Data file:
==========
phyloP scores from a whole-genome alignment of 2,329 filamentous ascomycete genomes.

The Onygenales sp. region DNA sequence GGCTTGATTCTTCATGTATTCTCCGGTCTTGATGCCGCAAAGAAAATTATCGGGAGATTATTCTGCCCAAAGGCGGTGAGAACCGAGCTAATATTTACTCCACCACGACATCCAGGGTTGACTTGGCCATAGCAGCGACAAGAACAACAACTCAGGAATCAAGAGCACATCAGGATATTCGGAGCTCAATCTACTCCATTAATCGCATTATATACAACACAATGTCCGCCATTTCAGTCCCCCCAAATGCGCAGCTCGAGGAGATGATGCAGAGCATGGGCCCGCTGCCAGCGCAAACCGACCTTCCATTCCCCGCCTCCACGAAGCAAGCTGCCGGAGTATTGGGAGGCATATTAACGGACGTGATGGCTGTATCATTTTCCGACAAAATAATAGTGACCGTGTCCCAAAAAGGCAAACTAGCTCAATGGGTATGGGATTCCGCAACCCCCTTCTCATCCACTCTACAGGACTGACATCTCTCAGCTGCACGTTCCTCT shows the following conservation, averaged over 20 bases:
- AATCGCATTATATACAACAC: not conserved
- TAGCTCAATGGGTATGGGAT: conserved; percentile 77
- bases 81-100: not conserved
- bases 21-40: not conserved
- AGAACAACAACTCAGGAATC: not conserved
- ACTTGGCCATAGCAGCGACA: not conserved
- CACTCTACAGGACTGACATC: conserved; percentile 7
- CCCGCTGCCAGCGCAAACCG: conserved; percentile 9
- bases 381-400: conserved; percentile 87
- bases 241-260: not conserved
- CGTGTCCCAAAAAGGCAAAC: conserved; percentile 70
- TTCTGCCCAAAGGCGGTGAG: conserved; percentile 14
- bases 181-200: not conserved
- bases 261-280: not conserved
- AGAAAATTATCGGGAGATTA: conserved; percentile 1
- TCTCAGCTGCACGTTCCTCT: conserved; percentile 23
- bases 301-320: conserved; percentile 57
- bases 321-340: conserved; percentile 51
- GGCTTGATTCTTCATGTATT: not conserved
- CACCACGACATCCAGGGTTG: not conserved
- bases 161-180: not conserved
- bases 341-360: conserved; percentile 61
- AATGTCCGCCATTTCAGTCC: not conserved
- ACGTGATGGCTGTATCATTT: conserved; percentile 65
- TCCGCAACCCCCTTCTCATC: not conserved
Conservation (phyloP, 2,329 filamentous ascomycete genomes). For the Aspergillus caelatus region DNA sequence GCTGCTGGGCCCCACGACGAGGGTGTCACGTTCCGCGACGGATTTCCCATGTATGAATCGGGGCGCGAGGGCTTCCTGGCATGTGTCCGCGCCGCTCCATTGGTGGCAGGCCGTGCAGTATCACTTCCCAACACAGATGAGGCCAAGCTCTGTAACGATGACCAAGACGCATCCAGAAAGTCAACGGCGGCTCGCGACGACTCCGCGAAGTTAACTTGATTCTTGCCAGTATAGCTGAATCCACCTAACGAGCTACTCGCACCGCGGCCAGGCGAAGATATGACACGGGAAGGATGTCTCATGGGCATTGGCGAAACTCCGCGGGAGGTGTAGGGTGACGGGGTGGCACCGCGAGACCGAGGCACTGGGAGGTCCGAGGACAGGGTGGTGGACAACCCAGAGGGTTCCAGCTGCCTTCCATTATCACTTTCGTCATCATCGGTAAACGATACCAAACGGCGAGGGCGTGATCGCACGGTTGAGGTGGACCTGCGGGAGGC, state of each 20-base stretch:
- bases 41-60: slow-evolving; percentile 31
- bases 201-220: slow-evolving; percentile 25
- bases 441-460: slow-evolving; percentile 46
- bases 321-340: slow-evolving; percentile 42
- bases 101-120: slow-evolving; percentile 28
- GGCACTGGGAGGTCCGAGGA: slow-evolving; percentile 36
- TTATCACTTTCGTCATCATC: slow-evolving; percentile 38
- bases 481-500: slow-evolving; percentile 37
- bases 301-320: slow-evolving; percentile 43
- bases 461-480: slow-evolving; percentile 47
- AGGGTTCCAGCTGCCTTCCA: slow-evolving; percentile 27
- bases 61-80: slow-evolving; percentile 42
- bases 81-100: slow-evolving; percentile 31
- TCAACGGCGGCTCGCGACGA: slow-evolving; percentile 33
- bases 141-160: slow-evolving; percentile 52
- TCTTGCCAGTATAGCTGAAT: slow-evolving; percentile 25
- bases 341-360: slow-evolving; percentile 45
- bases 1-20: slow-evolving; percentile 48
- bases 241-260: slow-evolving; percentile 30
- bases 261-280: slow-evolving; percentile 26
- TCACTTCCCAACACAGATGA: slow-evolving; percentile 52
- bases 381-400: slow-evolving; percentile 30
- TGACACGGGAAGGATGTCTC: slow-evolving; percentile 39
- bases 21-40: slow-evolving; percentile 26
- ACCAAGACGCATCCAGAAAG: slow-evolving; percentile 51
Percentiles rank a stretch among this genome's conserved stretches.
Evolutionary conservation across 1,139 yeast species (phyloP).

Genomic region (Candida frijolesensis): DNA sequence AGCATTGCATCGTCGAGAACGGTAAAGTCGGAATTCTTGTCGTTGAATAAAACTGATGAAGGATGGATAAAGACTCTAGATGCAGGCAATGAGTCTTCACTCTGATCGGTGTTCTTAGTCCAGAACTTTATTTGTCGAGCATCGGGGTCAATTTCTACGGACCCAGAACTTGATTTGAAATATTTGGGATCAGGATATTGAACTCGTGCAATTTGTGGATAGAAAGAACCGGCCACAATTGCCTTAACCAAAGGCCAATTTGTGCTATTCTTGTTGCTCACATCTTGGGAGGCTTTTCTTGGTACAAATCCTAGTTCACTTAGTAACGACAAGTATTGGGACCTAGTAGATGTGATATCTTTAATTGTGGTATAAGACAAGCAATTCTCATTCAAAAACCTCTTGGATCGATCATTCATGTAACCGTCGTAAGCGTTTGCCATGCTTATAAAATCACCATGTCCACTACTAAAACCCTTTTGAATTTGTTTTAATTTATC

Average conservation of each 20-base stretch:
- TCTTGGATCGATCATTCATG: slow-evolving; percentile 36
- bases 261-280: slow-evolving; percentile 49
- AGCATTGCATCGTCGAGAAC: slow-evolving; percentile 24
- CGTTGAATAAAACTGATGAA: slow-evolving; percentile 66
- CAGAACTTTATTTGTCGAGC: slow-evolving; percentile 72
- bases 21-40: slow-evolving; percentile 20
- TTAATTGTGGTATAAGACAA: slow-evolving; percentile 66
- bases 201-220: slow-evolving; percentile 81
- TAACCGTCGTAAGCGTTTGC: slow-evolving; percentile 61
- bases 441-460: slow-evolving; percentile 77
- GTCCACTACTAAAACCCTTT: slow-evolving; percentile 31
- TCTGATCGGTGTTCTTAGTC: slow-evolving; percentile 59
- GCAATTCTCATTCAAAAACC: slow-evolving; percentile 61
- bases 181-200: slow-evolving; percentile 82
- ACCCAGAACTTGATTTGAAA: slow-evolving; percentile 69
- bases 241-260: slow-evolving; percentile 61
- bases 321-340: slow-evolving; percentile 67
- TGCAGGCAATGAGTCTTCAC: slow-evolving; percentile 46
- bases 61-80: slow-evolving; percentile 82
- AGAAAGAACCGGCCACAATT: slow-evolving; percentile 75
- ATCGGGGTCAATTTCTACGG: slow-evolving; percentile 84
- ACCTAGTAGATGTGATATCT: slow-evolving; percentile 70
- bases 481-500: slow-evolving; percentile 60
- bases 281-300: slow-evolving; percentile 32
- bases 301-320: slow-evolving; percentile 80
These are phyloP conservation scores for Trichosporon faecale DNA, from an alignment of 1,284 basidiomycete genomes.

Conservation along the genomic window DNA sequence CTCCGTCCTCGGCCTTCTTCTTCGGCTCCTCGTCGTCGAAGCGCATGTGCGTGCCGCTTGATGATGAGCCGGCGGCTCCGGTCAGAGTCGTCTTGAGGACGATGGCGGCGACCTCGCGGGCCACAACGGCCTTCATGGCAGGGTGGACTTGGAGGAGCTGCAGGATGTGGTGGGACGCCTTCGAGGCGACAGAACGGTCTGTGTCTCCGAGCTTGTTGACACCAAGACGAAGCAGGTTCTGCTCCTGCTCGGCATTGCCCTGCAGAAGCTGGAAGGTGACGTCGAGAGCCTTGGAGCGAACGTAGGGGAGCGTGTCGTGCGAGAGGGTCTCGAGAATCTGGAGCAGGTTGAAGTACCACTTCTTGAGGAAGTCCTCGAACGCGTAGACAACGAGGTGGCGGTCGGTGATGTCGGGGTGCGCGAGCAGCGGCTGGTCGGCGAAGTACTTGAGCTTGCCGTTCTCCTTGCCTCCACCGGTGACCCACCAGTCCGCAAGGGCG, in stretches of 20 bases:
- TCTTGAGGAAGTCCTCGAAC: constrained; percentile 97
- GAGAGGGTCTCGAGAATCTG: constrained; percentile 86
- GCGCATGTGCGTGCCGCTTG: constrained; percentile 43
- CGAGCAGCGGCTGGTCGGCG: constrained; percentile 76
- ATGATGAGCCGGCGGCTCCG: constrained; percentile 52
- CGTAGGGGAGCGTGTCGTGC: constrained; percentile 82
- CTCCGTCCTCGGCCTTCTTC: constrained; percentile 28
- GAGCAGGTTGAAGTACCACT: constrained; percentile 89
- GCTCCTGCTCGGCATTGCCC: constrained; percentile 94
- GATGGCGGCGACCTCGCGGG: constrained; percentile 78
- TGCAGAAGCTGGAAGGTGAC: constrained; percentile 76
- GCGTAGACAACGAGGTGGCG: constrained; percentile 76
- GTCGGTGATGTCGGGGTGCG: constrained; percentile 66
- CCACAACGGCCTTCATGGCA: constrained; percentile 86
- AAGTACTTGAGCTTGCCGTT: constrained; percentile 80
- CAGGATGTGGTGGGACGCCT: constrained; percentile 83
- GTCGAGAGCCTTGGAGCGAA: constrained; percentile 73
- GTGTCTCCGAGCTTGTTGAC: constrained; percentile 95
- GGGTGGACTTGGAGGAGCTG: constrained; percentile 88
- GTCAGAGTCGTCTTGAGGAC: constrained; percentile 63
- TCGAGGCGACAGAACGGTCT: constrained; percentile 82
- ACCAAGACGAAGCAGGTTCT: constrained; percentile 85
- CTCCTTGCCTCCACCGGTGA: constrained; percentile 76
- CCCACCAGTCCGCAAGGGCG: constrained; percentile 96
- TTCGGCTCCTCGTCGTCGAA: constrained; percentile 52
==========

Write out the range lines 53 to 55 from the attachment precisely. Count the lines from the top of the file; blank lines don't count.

- ACCAAGACGCATCCAGAAAG: slow-evolving; percentile 51
Percentiles rank a stretch among this genome's conserved stretches.
Evolutionary conservation across 1,139 yeast species (phyloP).